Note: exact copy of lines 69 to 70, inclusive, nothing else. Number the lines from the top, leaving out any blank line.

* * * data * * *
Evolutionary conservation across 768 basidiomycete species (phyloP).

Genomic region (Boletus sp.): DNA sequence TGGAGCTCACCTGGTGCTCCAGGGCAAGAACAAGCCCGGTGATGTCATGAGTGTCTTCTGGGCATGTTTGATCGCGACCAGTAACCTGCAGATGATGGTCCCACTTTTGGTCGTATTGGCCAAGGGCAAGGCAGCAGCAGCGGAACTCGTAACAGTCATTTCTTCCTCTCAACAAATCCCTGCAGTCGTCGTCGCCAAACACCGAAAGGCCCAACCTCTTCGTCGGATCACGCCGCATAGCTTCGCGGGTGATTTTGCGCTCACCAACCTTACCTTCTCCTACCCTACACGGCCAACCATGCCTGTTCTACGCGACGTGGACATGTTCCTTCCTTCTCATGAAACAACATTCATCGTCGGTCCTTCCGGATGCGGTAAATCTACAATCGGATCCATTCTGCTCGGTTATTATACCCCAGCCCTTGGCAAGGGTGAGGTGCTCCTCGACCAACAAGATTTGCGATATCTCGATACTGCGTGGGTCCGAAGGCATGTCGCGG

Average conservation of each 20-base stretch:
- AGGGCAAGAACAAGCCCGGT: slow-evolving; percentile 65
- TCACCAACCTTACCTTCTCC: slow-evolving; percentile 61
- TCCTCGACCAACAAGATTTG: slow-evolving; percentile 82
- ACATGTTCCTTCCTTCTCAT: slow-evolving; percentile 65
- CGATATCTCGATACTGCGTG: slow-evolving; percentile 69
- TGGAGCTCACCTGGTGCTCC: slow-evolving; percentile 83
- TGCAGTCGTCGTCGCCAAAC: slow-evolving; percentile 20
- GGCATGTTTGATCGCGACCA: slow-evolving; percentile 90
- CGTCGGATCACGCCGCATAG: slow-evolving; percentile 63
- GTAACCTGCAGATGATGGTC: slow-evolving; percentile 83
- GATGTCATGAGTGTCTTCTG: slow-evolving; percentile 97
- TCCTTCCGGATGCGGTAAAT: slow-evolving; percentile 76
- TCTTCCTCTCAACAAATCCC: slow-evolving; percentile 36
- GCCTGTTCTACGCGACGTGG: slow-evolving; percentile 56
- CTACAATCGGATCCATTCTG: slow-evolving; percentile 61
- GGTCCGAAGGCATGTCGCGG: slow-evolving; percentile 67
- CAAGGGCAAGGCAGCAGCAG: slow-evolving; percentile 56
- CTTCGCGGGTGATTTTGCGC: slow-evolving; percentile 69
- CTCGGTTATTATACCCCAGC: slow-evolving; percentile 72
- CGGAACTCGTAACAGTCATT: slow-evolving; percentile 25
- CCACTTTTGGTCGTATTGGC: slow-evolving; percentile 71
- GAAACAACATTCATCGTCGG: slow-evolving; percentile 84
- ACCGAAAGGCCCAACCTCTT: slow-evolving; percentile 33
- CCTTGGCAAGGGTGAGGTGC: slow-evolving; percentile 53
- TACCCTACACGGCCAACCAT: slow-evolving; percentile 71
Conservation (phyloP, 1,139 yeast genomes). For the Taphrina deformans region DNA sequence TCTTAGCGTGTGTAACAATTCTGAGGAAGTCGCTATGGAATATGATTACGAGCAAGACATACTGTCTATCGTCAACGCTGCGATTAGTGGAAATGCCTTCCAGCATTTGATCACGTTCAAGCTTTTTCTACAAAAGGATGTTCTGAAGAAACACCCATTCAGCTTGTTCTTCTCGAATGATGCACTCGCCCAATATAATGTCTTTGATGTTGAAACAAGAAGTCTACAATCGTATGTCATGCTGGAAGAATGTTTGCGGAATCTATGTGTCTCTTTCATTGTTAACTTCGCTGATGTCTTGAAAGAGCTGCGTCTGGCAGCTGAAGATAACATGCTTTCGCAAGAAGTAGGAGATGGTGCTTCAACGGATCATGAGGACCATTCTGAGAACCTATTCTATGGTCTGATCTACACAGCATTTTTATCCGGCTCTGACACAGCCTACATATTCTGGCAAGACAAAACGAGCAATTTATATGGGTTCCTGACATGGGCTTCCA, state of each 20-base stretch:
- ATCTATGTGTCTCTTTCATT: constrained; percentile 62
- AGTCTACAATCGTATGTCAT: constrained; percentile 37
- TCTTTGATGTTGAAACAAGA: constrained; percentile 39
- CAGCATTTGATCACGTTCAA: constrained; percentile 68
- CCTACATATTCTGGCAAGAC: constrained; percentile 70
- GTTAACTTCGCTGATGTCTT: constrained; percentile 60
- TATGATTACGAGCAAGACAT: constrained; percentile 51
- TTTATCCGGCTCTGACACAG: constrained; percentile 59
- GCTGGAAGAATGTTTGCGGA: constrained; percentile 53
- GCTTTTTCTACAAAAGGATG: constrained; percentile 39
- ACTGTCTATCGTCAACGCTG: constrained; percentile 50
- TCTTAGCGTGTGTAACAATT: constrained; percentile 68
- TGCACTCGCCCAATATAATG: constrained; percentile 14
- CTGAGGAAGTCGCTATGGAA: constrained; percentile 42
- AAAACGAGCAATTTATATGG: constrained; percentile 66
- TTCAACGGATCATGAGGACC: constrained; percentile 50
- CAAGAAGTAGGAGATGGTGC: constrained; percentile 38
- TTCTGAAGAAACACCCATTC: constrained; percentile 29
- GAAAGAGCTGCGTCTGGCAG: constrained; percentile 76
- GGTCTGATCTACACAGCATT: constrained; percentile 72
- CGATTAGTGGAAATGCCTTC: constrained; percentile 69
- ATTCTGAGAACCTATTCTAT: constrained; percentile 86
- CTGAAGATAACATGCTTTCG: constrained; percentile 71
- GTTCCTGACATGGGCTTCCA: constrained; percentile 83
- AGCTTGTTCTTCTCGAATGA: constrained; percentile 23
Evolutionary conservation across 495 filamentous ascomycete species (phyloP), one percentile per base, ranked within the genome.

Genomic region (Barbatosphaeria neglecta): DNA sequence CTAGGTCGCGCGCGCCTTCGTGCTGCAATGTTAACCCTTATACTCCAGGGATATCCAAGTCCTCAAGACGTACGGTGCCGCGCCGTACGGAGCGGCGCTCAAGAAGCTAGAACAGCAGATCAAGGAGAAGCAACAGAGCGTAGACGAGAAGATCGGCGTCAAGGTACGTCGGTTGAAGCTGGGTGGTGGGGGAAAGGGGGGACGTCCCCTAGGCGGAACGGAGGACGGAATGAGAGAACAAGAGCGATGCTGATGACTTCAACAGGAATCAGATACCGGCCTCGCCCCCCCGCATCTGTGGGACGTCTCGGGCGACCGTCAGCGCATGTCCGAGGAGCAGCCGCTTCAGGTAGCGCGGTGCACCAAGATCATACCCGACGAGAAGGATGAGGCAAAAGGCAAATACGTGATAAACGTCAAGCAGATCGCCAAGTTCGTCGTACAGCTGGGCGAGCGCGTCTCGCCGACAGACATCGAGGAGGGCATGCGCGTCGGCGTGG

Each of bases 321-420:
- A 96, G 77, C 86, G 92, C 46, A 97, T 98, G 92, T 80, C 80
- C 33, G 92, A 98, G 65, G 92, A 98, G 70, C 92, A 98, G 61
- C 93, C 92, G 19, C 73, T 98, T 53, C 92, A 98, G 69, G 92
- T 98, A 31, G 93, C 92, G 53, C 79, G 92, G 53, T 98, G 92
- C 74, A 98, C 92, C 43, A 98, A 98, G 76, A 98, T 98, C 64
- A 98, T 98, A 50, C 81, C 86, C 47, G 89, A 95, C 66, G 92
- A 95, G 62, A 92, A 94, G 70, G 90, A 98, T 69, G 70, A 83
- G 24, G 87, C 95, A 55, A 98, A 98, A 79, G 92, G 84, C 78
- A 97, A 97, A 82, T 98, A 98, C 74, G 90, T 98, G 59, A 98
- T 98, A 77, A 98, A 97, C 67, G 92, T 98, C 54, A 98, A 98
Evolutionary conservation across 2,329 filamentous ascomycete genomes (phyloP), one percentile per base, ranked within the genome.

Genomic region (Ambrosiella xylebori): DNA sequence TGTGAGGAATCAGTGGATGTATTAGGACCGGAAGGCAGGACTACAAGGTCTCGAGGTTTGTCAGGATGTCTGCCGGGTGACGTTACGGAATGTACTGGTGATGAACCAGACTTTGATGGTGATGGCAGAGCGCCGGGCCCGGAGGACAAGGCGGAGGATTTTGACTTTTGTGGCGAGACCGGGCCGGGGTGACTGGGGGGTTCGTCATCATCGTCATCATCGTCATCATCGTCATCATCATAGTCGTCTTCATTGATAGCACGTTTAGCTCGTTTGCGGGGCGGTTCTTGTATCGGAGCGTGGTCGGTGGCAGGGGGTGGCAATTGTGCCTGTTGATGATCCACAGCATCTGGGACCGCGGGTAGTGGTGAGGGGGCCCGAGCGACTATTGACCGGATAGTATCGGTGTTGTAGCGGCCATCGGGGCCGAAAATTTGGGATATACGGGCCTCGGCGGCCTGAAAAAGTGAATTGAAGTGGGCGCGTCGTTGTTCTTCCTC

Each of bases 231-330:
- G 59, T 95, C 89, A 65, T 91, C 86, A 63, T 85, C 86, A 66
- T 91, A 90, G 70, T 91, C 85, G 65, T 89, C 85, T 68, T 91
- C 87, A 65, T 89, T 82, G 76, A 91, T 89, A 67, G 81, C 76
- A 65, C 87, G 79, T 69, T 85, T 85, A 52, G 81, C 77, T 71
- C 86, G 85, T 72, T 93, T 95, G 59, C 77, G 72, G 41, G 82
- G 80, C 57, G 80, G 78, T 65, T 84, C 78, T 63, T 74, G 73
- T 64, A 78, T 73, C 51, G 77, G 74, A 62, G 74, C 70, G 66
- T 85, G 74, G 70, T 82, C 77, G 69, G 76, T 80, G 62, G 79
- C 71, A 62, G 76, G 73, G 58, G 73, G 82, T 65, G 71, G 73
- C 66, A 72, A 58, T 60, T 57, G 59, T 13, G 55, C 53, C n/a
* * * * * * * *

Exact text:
Genomic region (Ambrosiella xylebori): DNA sequence TGTGAGGAATCAGTGGATGTATTAGGACCGGAAGGCAGGACTACAAGGTCTCGAGGTTTGTCAGGATGTCTGCCGGGTGACGTTACGGAATGTACTGGTGATGAACCAGACTTTGATGGTGATGGCAGAGCGCCGGGCCCGGAGGACAAGGCGGAGGATTTTGACTTTTGTGGCGAGACCGGGCCGGGGTGACTGGGGGGTTCGTCATCATCGTCATCATCGTCATCATCGTCATCATCATAGTCGTCTTCATTGATAGCACGTTTAGCTCGTTTGCGGGGCGGTTCTTGTATCGGAGCGTGGTCGGTGGCAGGGGGTGGCAATTGTGCCTGTTGATGATCCACAGCATCTGGGACCGCGGGTAGTGGTGAGGGGGCCCGAGCGACTATTGACCGGATAGTATCGGTGTTGTAGCGGCCATCGGGGCCGAAAATTTGGGATATACGGGCCTCGGCGGCCTGAAAAAGTGAATTGAAGTGGGCGCGTCGTTGTTCTTCCTC

Each of bases 231-330: